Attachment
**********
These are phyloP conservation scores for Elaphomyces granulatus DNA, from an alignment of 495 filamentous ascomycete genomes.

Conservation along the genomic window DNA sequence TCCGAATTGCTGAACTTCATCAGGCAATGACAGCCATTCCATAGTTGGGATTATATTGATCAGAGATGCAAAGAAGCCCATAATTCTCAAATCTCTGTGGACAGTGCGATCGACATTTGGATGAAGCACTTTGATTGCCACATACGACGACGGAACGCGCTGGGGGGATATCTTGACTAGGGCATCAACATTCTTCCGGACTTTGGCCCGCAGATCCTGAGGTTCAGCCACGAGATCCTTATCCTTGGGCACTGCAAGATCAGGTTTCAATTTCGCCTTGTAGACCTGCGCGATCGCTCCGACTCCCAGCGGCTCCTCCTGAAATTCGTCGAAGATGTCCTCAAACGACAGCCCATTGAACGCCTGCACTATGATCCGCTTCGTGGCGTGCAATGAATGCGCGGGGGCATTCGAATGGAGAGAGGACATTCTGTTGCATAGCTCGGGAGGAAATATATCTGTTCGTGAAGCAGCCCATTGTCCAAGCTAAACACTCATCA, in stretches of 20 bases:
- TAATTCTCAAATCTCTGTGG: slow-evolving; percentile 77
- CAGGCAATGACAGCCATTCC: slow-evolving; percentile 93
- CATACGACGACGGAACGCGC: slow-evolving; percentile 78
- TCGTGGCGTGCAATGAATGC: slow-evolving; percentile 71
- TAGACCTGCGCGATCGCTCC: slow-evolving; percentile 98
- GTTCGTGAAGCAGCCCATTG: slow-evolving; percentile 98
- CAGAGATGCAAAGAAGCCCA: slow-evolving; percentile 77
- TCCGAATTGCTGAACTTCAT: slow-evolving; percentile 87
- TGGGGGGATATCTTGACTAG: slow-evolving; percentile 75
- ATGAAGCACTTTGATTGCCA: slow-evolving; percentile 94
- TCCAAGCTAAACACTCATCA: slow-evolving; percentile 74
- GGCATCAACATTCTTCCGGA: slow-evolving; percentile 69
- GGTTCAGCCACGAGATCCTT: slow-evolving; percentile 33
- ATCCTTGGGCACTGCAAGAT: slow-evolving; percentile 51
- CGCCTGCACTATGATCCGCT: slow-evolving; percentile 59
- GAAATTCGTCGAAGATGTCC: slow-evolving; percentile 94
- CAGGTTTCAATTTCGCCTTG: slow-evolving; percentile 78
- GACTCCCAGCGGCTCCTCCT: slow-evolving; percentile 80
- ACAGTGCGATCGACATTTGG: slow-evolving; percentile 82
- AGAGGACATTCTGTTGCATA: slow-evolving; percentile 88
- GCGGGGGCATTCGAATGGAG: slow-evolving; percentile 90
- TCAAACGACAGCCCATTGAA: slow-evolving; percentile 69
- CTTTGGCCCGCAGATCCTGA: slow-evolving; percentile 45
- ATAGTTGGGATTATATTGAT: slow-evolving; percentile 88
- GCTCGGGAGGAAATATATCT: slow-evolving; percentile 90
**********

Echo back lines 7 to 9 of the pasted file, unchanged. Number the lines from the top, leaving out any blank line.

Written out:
- TAGACCTGCGCGATCGCTCC: slow-evolving; percentile 98
- GTTCGTGAAGCAGCCCATTG: slow-evolving; percentile 98
- CAGAGATGCAAAGAAGCCCA: slow-evolving; percentile 77